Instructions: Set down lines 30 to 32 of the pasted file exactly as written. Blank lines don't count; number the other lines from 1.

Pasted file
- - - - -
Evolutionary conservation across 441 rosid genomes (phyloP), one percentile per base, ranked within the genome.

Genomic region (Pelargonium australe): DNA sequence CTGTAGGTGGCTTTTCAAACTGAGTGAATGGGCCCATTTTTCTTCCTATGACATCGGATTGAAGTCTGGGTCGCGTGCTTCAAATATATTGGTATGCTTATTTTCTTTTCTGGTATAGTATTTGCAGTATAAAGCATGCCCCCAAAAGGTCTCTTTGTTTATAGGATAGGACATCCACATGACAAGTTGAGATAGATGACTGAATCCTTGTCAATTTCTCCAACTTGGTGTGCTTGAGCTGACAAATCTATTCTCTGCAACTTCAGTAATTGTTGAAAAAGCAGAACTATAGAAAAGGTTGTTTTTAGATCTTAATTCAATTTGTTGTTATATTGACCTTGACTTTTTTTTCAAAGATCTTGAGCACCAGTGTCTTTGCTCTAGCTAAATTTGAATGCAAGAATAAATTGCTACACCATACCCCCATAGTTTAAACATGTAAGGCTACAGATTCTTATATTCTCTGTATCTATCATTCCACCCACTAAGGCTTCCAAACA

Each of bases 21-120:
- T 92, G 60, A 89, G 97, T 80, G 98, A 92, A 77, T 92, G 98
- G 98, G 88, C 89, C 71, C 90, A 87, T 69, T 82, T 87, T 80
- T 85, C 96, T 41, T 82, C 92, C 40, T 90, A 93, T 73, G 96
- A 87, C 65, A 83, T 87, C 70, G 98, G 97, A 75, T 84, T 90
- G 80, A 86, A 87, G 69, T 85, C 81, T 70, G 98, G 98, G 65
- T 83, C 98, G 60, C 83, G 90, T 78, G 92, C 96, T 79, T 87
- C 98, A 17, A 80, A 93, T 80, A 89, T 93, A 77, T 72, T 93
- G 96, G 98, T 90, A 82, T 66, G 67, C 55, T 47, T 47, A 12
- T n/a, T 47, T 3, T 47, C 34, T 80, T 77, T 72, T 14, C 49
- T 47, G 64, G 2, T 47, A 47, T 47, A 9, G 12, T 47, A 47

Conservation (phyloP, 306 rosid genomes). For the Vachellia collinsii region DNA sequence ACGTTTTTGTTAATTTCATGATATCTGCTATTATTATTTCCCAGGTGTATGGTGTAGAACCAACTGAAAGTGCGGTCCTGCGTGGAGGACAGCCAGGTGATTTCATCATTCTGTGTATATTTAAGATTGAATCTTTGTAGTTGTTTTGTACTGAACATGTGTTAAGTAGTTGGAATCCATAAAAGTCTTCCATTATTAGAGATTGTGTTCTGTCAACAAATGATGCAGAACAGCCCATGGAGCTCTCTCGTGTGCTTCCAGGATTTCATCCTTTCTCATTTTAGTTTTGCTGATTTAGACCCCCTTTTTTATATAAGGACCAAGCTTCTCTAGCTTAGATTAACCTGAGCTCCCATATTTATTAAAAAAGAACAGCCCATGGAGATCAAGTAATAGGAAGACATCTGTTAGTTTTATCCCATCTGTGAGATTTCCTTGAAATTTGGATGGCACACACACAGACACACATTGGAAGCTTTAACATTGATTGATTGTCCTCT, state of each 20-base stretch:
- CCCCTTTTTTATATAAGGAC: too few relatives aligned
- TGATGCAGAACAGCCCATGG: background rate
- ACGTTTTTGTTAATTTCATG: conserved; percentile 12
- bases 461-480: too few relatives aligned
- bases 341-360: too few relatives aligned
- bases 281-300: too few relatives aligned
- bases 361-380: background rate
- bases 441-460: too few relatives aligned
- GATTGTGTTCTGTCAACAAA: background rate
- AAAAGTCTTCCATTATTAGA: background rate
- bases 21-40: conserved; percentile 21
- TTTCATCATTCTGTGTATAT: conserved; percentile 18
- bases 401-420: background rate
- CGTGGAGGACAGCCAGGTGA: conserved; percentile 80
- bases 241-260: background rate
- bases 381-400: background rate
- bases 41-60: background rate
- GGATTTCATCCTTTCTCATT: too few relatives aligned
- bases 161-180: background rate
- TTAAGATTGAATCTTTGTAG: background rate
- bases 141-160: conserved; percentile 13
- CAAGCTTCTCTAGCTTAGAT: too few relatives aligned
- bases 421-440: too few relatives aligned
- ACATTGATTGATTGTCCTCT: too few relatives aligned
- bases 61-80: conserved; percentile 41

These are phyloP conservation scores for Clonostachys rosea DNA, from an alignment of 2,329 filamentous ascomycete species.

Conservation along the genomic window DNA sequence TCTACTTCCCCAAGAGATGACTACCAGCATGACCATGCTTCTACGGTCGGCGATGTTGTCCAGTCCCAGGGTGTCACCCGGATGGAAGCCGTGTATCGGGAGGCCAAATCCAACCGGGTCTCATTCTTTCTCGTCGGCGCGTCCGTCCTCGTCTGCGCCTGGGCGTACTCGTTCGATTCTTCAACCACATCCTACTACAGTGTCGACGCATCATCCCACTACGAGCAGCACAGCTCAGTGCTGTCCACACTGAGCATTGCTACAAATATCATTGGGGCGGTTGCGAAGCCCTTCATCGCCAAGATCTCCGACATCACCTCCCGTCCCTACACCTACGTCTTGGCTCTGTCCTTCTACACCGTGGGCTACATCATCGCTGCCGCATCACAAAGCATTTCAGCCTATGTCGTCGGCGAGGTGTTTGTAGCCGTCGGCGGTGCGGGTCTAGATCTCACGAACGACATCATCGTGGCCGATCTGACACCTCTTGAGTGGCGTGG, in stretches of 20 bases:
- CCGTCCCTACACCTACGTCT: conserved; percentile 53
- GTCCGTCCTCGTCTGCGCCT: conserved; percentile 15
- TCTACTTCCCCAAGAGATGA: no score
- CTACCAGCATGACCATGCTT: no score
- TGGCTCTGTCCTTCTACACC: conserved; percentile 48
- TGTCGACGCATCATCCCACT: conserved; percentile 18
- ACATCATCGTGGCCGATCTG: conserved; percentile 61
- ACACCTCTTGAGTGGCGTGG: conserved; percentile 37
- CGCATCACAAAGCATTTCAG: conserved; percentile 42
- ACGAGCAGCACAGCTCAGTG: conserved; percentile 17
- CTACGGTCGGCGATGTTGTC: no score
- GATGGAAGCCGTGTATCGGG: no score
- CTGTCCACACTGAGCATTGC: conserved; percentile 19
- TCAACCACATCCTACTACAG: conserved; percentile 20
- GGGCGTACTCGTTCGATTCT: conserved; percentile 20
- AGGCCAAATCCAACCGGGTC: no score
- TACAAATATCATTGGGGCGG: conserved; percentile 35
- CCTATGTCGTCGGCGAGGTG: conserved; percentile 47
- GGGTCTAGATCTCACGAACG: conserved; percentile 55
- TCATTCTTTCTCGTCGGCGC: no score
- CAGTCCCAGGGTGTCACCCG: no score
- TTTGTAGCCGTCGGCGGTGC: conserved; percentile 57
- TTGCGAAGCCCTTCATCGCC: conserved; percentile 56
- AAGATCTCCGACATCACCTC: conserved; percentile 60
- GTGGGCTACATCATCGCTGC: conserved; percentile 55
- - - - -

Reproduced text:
- bases 381-400: background rate
- bases 41-60: background rate
- GGATTTCATCCTTTCTCATT: too few relatives aligned